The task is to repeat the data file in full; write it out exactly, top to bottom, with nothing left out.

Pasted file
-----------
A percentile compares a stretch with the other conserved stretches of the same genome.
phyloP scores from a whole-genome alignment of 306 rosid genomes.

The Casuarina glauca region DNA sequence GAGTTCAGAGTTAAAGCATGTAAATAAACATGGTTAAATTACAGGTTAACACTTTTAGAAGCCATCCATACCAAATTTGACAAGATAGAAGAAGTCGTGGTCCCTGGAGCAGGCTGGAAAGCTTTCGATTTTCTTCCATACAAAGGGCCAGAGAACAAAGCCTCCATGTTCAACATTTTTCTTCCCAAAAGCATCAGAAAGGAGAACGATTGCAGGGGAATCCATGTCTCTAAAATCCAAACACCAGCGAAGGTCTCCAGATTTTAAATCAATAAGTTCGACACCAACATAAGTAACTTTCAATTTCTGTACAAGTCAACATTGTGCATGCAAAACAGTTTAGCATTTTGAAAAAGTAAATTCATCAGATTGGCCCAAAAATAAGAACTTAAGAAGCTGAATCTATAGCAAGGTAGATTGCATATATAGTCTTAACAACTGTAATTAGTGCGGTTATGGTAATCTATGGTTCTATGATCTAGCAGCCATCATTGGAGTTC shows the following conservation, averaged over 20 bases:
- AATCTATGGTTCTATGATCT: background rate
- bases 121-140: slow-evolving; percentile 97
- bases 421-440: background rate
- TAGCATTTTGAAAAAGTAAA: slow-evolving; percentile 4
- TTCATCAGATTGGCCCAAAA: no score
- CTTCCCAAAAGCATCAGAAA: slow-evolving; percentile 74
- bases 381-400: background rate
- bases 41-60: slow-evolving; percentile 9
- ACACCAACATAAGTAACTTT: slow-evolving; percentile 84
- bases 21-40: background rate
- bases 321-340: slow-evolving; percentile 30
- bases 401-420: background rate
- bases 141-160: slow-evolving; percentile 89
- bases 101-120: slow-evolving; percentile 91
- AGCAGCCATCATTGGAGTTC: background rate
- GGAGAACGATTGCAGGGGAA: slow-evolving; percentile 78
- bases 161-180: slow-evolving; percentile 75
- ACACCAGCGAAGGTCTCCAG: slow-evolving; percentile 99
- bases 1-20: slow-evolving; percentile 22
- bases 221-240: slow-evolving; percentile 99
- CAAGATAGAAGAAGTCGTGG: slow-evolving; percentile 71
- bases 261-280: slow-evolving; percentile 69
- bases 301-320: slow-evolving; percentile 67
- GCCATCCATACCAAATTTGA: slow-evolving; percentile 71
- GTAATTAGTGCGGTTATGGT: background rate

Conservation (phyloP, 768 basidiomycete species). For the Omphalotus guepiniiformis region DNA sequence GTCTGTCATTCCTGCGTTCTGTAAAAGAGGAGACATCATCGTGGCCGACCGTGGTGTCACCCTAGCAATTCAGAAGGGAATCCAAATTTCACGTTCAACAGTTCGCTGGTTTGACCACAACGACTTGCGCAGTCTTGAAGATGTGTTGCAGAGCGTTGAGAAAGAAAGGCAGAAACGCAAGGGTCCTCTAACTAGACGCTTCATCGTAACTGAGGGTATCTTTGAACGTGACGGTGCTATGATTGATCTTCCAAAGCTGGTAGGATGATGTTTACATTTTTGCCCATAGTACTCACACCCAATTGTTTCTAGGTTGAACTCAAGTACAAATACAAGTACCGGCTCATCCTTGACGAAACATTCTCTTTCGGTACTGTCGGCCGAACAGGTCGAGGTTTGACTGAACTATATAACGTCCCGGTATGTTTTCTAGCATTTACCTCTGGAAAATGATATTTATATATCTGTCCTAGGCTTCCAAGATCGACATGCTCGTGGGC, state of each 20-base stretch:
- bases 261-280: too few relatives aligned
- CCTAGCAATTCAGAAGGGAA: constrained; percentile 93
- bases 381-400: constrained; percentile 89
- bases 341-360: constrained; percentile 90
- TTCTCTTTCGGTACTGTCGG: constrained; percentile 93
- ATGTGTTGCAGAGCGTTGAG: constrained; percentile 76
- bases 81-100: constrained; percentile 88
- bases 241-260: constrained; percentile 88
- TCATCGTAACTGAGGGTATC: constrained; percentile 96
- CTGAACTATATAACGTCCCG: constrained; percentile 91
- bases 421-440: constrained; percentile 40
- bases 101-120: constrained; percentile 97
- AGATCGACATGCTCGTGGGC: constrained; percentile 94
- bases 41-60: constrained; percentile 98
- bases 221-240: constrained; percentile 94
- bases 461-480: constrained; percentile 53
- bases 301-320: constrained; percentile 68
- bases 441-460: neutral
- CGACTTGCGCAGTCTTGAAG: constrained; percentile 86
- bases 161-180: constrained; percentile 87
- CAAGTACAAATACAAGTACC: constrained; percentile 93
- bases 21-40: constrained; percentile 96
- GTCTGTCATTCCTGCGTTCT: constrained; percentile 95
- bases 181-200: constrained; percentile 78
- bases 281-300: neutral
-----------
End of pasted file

A percentile compares a stretch with the other conserved stretches of the same genome.
phyloP scores from a whole-genome alignment of 306 rosid genomes.

The Casuarina glauca region DNA sequence GAGTTCAGAGTTAAAGCATGTAAATAAACATGGTTAAATTACAGGTTAACACTTTTAGAAGCCATCCATACCAAATTTGACAAGATAGAAGAAGTCGTGGTCCCTGGAGCAGGCTGGAAAGCTTTCGATTTTCTTCCATACAAAGGGCCAGAGAACAAAGCCTCCATGTTCAACATTTTTCTTCCCAAAAGCATCAGAAAGGAGAACGATTGCAGGGGAATCCATGTCTCTAAAATCCAAACACCAGCGAAGGTCTCCAGATTTTAAATCAATAAGTTCGACACCAACATAAGTAACTTTCAATTTCTGTACAAGTCAACATTGTGCATGCAAAACAGTTTAGCATTTTGAAAAAGTAAATTCATCAGATTGGCCCAAAAATAAGAACTTAAGAAGCTGAATCTATAGCAAGGTAGATTGCATATATAGTCTTAACAACTGTAATTAGTGCGGTTATGGTAATCTATGGTTCTATGATCTAGCAGCCATCATTGGAGTTC shows the following conservation, averaged over 20 bases:
- AATCTATGGTTCTATGATCT: background rate
- bases 121-140: slow-evolving; percentile 97
- bases 421-440: background rate
- TAGCATTTTGAAAAAGTAAA: slow-evolving; percentile 4
- TTCATCAGATTGGCCCAAAA: no score
- CTTCCCAAAAGCATCAGAAA: slow-evolving; percentile 74
- bases 381-400: background rate
- bases 41-60: slow-evolving; percentile 9
- ACACCAACATAAGTAACTTT: slow-evolving; percentile 84
- bases 21-40: background rate
- bases 321-340: slow-evolving; percentile 30
- bases 401-420: background rate
- bases 141-160: slow-evolving; percentile 89
- bases 101-120: slow-evolving; percentile 91
- AGCAGCCATCATTGGAGTTC: background rate
- GGAGAACGATTGCAGGGGAA: slow-evolving; percentile 78
- bases 161-180: slow-evolving; percentile 75
- ACACCAGCGAAGGTCTCCAG: slow-evolving; percentile 99
- bases 1-20: slow-evolving; percentile 22
- bases 221-240: slow-evolving; percentile 99
- CAAGATAGAAGAAGTCGTGG: slow-evolving; percentile 71
- bases 261-280: slow-evolving; percentile 69
- bases 301-320: slow-evolving; percentile 67
- GCCATCCATACCAAATTTGA: slow-evolving; percentile 71
- GTAATTAGTGCGGTTATGGT: background rate

Conservation (phyloP, 768 basidiomycete species). For the Omphalotus guepiniiformis region DNA sequence GTCTGTCATTCCTGCGTTCTGTAAAAGAGGAGACATCATCGTGGCCGACCGTGGTGTCACCCTAGCAATTCAGAAGGGAATCCAAATTTCACGTTCAACAGTTCGCTGGTTTGACCACAACGACTTGCGCAGTCTTGAAGATGTGTTGCAGAGCGTTGAGAAAGAAAGGCAGAAACGCAAGGGTCCTCTAACTAGACGCTTCATCGTAACTGAGGGTATCTTTGAACGTGACGGTGCTATGATTGATCTTCCAAAGCTGGTAGGATGATGTTTACATTTTTGCCCATAGTACTCACACCCAATTGTTTCTAGGTTGAACTCAAGTACAAATACAAGTACCGGCTCATCCTTGACGAAACATTCTCTTTCGGTACTGTCGGCCGAACAGGTCGAGGTTTGACTGAACTATATAACGTCCCGGTATGTTTTCTAGCATTTACCTCTGGAAAATGATATTTATATATCTGTCCTAGGCTTCCAAGATCGACATGCTCGTGGGC, state of each 20-base stretch:
- bases 261-280: too few relatives aligned
- CCTAGCAATTCAGAAGGGAA: constrained; percentile 93
- bases 381-400: constrained; percentile 89
- bases 341-360: constrained; percentile 90
- TTCTCTTTCGGTACTGTCGG: constrained; percentile 93
- ATGTGTTGCAGAGCGTTGAG: constrained; percentile 76
- bases 81-100: constrained; percentile 88
- bases 241-260: constrained; percentile 88
- TCATCGTAACTGAGGGTATC: constrained; percentile 96
- CTGAACTATATAACGTCCCG: constrained; percentile 91
- bases 421-440: constrained; percentile 40
- bases 101-120: constrained; percentile 97
- AGATCGACATGCTCGTGGGC: constrained; percentile 94
- bases 41-60: constrained; percentile 98
- bases 221-240: constrained; percentile 94
- bases 461-480: constrained; percentile 53
- bases 301-320: constrained; percentile 68
- bases 441-460: neutral
- CGACTTGCGCAGTCTTGAAG: constrained; percentile 86
- bases 161-180: constrained; percentile 87
- CAAGTACAAATACAAGTACC: constrained; percentile 93
- bases 21-40: constrained; percentile 96
- GTCTGTCATTCCTGCGTTCT: constrained; percentile 95
- bases 181-200: constrained; percentile 78
- bases 281-300: neutral